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Rosa Americana Coinage – 1722 – 1733

Learn About Rosa Americana Bath Metal Coinage 1722 – 1733

William Wood was the owner of numerous copper and tin mines in Great Britain. He sought and obtained a patent and then permission to strike coinage for use in the British colonies in America and also for use in Ireland. He had hoped to make a profit using the metal in his mines by striking these coins.  He first was permitted to strike coins for Ireland in 1722.

He then sought and received permission to strike one hundred tons of coins for the American colonies to be struck over a period of fourteen years. The coins would be struck from what is called Bath Metal – 75% Brass, 20% Zinc and 5% Silver.

Wood struck Halfpenny, Penny and Two Pence coins, the first Two Pence was undated, and the remainder of the coins he struck were dated 1722, 1723 or 1724.

(Undated Rosa Americana Two Pence, Motto in Ribbon on Reverse. Obverse [left] – Reverse [right].)
(Undated Rosa Americana Two Pence. Motto without Ribbon. Obverse [left] – Reverse [right].)

These Rosa Americana coins were simplistic in design. The obverse depicts King George I, facing right, with the Tudor Rose on the reverse. The obverse legend was the King’s name and title while the reverse legend had various forms of “ROSA AMERICANA” and “UTILE DULCI” which translates to “THE USEFUL WITH THE AGREEABLE.”

The next coins Wood struck were 1722 dated Half Pennies, of which there are several varieties.

(1722 –dated Half Penny. Three Major Varieties exist. Obverse [left] – Reverse [right].)

Those coins were followed by 1722-dated Pennies of which the mintage is fairly high as the coins in lower grade are fairly common.

(1722-dated Penny. Three major varieties exist. Obverse [left], Reverse [right].)
(1722-datd Two Pence, Period and No Period Varieties exist. Obverse {left] – Reverse [right].)

The same three denominations – Half Penny, Penny, and Two Pence were struck again in 1723 and the Half Penny has two major die varieties while the Penny and Two Pence were each struck with one set of dies.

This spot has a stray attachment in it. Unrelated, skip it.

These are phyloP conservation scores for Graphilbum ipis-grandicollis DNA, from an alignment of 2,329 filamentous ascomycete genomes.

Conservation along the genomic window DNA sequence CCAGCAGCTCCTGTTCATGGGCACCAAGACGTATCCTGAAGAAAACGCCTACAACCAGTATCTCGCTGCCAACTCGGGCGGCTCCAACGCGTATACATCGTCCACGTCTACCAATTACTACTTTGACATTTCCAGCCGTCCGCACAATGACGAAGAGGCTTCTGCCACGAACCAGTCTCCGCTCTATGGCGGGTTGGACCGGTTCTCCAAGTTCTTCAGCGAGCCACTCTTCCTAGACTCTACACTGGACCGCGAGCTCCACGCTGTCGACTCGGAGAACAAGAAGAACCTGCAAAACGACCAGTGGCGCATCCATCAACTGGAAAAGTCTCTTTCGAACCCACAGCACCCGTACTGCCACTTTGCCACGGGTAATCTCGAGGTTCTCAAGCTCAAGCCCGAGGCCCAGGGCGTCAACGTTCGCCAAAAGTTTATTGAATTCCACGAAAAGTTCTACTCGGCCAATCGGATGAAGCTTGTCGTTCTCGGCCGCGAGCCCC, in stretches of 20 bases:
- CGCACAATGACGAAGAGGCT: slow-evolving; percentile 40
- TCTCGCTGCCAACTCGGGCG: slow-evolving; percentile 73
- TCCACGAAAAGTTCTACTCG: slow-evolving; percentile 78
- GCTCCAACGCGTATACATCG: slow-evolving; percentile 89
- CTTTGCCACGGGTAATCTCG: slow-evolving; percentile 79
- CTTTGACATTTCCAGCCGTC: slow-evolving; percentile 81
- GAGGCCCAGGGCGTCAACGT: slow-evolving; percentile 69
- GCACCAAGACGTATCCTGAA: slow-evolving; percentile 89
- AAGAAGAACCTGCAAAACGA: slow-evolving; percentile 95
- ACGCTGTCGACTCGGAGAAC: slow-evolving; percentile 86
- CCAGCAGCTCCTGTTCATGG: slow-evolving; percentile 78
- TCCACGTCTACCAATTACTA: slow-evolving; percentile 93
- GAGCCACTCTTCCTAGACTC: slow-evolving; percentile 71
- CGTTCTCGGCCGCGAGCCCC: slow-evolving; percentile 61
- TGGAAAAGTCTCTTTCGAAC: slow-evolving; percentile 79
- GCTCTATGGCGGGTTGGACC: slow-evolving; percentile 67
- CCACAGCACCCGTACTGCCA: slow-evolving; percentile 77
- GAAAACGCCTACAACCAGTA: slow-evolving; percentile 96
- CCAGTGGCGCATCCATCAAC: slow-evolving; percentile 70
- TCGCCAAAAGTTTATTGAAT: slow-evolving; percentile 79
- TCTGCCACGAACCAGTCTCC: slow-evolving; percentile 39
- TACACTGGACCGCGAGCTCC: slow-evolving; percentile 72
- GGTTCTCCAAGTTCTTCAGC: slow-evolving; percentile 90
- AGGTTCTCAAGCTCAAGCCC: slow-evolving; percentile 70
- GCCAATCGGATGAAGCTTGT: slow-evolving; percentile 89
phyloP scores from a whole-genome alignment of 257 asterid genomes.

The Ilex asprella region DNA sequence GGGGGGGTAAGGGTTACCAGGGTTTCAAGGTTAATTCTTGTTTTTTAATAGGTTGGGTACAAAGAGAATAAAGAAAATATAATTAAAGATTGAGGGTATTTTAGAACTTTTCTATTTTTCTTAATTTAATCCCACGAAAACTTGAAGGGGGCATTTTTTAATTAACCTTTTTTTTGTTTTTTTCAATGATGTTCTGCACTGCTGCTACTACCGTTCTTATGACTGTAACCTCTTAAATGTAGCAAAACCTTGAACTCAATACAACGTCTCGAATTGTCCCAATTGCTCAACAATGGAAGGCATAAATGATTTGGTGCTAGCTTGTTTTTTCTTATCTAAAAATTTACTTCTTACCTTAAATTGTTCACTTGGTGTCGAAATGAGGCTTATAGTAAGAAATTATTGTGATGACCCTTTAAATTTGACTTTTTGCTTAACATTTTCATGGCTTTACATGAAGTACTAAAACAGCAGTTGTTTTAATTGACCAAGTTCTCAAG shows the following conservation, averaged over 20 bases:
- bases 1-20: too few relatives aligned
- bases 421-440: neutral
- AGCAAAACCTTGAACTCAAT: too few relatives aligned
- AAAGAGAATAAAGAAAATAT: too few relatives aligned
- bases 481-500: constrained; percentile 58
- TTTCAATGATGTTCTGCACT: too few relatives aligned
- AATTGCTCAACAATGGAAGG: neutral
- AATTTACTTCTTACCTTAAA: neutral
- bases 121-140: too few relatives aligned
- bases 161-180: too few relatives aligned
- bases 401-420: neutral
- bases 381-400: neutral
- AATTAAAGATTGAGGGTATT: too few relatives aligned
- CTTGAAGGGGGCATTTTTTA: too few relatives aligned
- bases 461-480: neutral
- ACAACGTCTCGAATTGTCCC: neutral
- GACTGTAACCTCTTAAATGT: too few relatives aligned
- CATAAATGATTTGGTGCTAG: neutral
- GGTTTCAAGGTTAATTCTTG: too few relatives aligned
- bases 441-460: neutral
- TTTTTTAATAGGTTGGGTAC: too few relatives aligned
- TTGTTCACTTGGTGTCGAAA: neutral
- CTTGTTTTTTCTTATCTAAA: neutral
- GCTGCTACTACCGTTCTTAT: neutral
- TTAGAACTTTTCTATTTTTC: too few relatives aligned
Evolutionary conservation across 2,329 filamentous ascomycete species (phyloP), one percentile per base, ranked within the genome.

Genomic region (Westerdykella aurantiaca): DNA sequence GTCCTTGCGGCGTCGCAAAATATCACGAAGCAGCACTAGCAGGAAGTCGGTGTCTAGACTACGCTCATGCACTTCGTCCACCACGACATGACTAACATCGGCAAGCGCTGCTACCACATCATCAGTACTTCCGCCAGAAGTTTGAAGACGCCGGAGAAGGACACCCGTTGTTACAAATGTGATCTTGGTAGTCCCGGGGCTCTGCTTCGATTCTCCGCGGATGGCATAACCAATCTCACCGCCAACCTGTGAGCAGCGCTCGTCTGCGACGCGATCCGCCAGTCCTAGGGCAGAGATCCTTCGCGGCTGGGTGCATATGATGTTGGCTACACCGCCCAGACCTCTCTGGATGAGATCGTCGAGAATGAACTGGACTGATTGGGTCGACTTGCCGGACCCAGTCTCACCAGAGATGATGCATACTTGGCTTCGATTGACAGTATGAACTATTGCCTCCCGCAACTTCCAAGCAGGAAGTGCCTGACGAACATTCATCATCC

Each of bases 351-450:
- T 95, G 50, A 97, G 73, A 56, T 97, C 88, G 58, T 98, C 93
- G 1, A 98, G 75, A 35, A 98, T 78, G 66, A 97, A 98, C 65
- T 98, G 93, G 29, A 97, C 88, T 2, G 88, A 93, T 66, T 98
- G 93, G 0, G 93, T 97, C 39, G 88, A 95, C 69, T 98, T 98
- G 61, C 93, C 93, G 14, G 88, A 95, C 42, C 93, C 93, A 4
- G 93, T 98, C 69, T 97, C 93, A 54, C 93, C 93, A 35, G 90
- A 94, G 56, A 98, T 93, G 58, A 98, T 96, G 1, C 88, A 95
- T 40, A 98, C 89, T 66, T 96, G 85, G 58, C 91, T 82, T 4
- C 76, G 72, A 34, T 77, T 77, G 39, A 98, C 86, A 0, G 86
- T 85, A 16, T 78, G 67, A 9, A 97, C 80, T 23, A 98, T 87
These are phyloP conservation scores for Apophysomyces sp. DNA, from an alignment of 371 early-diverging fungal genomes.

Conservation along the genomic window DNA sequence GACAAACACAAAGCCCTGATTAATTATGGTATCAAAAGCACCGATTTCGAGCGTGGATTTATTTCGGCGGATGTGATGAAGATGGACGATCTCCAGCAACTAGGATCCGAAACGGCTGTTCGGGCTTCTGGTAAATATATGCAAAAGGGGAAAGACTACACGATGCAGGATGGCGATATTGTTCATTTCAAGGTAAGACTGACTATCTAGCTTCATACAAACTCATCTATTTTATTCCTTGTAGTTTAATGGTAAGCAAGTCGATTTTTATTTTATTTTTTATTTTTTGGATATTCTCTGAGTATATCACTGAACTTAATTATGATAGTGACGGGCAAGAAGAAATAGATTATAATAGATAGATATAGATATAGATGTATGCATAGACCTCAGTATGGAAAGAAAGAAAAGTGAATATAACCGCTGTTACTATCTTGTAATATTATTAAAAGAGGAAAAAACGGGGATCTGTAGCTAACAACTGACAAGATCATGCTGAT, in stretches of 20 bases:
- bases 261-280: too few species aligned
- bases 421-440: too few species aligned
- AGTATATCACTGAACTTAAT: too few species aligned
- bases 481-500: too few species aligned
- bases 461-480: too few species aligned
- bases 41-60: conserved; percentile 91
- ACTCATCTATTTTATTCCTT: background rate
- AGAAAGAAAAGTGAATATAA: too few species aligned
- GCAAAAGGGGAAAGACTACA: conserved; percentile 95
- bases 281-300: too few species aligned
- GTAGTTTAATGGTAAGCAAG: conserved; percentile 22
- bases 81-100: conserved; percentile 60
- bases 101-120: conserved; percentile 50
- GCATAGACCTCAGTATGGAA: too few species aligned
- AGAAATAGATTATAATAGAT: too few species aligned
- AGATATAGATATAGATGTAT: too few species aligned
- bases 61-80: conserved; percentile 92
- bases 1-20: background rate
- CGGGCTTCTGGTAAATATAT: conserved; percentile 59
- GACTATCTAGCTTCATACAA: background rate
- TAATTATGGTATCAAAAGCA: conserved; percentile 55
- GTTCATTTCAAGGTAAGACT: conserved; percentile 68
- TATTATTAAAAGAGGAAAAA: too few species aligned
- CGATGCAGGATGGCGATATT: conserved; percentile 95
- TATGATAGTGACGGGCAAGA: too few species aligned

The year 1724 saw no coins for circulation but Penny and Two Pence coins were struck as patterns during that year. The coinage to be used in the Americas was likely all struck in Bristol. His Irish coinage would have all been struck in London.

Wood’s coinage was plentiful but not well-received and so after striking coinage in 1722 and 1723, the presses stopped in 1724 except for the few specimens of pattern coinage he struck.

The early Rosa Americana coins are the very rare undated prototypes with a large, for the size of the coin planchet, Tudor rose on the reverse. All three of the 1722-dated denominations depict a large Tudor rose on the obverse while the 1723 issues have a crowned rose. The issue is known as the “Rosa Americana” coinage, which is Latin for “American Rose.”

This obverse of these coins depict a laureate portrait of King George I of Great Britain who is facing to the right.

DateTypeMintageVG ValueAU Value
Undated (1722)Two Pence, Motto in RibbonUnknown$250$2,750
Undated (1722)Two Pence, Motto, No Ribbon3RareRare
1722Half PennyUnknown$1,000$12,000
1722Half Penny D. G. REX. ROSA AMERIUnknown$150$1,250
DateTypeMintageVG ValueAU Value
1722Half Penny DEI GRATIA REXUnknown$175$1,300
1722Penny GEORGIVSUnknown$3,000$22,500
1722Penny VTILE DVLCIUnknown$200$2,500
1722Penny UTILE DULCIUnknown$175$1,250
1722Two Pence Period after REXUnknown$150$1,300
1722Two Pence No Period After REXUnknown$200$1,900
1723Half Penny, Uncrowned RoseUnknown$1,200$10,000
1723Half Penny Crowned RoseUnknown$150$1,250
1723Two PenceUnknown$100$800
1724Pattern Penny DEI GRATIAUnknown$10,000$25,000
1724Pattern Penny  D. GRATIAUnknown$5,000$22,000
Undated (1724)Pattern Penny ROSA; SINE: SPINA5$12,000$26,000
1724Two Pence PatternUnknown$20,000$30,000
1733Two Pence PatternUnknown$50,000$75,000

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